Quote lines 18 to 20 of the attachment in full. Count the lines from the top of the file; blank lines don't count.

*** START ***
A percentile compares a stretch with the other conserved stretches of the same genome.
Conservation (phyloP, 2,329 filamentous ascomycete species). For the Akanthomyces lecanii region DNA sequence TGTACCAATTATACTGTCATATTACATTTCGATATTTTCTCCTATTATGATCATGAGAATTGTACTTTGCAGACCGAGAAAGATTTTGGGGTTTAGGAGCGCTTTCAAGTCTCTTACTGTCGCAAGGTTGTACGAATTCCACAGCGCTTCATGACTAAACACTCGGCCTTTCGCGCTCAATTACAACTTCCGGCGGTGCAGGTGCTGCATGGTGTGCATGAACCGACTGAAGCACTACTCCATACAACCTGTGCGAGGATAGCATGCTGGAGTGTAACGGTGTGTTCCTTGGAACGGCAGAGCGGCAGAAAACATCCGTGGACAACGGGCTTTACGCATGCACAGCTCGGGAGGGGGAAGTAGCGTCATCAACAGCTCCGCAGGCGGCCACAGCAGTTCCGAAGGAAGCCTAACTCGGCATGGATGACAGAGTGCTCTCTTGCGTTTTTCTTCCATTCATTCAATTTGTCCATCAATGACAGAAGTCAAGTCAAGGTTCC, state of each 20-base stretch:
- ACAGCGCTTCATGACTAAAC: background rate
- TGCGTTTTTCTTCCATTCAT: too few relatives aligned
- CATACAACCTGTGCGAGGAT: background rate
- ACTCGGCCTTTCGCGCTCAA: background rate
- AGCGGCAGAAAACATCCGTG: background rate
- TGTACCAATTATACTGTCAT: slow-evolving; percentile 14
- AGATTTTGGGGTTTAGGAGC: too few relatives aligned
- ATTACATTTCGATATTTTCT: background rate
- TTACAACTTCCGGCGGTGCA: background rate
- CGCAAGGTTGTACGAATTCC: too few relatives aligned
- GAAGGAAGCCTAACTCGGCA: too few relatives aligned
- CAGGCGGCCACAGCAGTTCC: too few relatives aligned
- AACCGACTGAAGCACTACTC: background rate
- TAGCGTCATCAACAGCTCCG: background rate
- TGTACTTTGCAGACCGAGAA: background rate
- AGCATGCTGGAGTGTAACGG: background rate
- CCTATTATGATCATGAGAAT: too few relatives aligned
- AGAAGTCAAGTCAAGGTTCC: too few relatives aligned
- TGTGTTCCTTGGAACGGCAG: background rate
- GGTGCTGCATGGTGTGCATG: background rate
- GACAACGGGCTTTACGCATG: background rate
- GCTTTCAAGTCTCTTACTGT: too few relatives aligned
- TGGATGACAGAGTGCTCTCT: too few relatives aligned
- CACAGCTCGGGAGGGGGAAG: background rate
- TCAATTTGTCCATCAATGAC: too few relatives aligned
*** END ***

- AGCATGCTGGAGTGTAACGG: background rate
- CCTATTATGATCATGAGAAT: too few relatives aligned
- AGAAGTCAAGTCAAGGTTCC: too few relatives aligned